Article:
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Scientist says we're doomed; stop saving the world and retreat to climate-controlled cities

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posted on Apr, 9 2014 @ 02:46 PM
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SaturnFX
Now
I don't know what to think about the GAIA theory overall (conscious self regulating planet), and that is pretty irrelevant anyhow.


Not sure where the conscious planet is necessarily coming from (perhaps 2ofusr1's links?) but that really isn't totally how the Gaia Hypothesis is. The concept of Gaia is more along the lines of the integration of complex processes which have tendency for what is called homeostasis. In the natural world, a rainy season increases the deer population, which decreases the grasses and, in turn, increases the population of wolves, which then decrease the deer population with a thousand little things in between, lol. In that sense, the Gaia hypothesis is self regulating through that cause and effect. The idea is that the entirety of the biosphere developed, in unison, through the processes of evolution to make it what it has become. Everything has a role. Disruption of that causes a cascade effect.

The base concept does not necessarily equate to a consciousness, overall. Lovelock never said that the planet was consciously aware and regulating itself through that consciousness. In fact, he said this, "Nowhere in our writings do we express the idea that planetary self-regulation is purposeful, or involves foresight or planning by the biota". It's as natural as dropping a rock, watching it fall and impact the earth. It's cause and effect on a grand scale.

Gaia Hypothesis

Lovelock's Gaia Hypothesis is really brilliant, imho. It's not a religion. It does not have a consciously aware planet. It simply accepts that incredible complexity and development of that planet.




posted on Apr, 9 2014 @ 02:48 PM
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the2ofusr1
"Scientist behind the Gaia hypothesis says environment movement does not pay enough attention to facts and he was too certain in the past about rising temperatures"

"The 94 year-old scientist, famous for his Gaia hypothesis that Earth is a self-regulating, single organism, also said that he had been too certain about the rate of global warming in his past book, that “it’s just as silly to be a [climate] denier as it is to be a believer” and thatfracking and nuclear power should power the UK, not renewable sources such as windfarms.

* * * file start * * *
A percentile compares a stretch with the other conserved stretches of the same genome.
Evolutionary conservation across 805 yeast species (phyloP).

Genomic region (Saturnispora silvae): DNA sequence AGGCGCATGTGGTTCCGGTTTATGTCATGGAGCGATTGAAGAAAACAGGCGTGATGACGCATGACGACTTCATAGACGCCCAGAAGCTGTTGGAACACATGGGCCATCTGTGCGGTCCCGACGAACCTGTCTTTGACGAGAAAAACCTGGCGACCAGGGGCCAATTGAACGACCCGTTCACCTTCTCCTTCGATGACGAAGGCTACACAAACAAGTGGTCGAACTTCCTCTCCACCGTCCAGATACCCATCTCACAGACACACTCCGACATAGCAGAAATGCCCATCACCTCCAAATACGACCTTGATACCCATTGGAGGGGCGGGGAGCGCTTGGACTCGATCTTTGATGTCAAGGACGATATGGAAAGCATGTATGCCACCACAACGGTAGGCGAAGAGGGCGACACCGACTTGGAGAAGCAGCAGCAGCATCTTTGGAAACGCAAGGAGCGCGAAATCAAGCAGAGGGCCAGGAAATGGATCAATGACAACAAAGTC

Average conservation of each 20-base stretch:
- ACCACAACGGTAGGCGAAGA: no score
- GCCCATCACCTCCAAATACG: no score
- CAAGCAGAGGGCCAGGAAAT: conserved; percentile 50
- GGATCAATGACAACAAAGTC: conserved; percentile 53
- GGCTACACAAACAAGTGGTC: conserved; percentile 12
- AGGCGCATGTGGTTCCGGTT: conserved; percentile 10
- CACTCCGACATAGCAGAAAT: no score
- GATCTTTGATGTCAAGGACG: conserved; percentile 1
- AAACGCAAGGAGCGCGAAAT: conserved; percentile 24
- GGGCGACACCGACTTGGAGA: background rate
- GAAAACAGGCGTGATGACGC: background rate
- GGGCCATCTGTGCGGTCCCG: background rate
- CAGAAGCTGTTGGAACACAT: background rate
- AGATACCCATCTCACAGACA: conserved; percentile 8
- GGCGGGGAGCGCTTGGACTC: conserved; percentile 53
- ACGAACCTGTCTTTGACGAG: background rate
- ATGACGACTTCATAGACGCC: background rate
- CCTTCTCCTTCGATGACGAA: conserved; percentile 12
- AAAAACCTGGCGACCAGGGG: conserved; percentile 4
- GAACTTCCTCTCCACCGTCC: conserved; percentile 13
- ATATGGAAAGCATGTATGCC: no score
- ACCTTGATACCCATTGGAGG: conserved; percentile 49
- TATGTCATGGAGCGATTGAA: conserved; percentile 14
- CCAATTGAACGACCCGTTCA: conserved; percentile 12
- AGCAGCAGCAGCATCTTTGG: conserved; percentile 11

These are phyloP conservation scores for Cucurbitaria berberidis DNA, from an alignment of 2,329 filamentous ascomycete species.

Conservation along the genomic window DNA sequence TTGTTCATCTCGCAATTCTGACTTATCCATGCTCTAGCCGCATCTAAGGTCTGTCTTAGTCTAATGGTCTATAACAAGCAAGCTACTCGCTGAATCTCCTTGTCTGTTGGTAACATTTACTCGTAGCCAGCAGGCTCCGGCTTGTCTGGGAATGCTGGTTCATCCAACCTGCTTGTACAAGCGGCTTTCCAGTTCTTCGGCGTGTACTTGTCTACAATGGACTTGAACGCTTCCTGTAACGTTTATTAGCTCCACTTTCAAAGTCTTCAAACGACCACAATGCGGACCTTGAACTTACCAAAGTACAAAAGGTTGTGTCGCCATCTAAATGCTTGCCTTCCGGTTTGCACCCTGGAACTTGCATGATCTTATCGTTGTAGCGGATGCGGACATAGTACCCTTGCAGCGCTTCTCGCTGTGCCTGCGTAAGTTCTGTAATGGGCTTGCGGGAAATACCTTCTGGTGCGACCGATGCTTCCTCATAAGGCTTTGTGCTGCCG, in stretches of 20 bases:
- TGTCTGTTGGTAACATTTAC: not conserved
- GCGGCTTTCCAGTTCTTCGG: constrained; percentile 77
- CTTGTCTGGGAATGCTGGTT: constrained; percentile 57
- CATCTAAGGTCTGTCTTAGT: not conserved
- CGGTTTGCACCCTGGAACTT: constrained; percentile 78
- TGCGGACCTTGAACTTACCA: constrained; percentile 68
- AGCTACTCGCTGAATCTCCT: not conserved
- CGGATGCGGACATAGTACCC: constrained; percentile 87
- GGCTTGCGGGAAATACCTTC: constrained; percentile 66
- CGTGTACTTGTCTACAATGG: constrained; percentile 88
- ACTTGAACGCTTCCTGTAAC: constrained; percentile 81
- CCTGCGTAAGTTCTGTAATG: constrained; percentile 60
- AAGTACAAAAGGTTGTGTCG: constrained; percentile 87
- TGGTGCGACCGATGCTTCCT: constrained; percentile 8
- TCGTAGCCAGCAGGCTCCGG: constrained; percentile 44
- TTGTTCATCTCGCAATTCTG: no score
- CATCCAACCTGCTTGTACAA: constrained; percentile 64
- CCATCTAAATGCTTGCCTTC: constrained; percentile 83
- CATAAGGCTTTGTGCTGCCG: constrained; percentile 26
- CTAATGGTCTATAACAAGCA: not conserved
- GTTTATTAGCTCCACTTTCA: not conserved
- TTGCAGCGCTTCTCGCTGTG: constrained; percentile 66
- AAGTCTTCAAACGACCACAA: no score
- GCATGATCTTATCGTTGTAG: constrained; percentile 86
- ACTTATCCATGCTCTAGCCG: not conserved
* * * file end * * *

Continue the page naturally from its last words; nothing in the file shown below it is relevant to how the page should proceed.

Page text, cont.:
Speaking to the Guardian for an interview ahead of a landmark UN climate science report on Monday on the impacts of climate change, Lovelock said of the warnings of climate catastrophe in his 2006 book, Revenge of Gaia: “I was a little too certain in that book. You just can’t tell what’s going to happen.”

James Lovelock: environmentalism has become a religion www.theguardian.com...

For a skeptic look at this matter with comments wattsupwiththat.com...


There have been a lot of converts not of ideology (they still want what's best for humanity and the earth) but, of tempered reasonable solutions. The 'scorched civilization' campaign is over the top and so obviously counterproductive as to sober even the most zealous but educated environmentalist.



posted on Apr, 9 2014 @ 02:51 PM
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I have a soft spot for James, for personal reasons (no, not that sort!) - and I agree that were wasting our time trying to prevent AGW. We should be working on how to adapt and live with it.

Not that you'll find me living in a city even if you paid me £100m and promised me eternal life!



posted on Apr, 9 2014 @ 02:55 PM
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WhiteAlice

Gaia Hypothesis
Thanks. I haven't spent too much time on the theory outside of just a quick skimming
And of course hearing some people suggest the planet itself is a conscious lifeform..which sounds a bit quacky to me, but meh, might be true.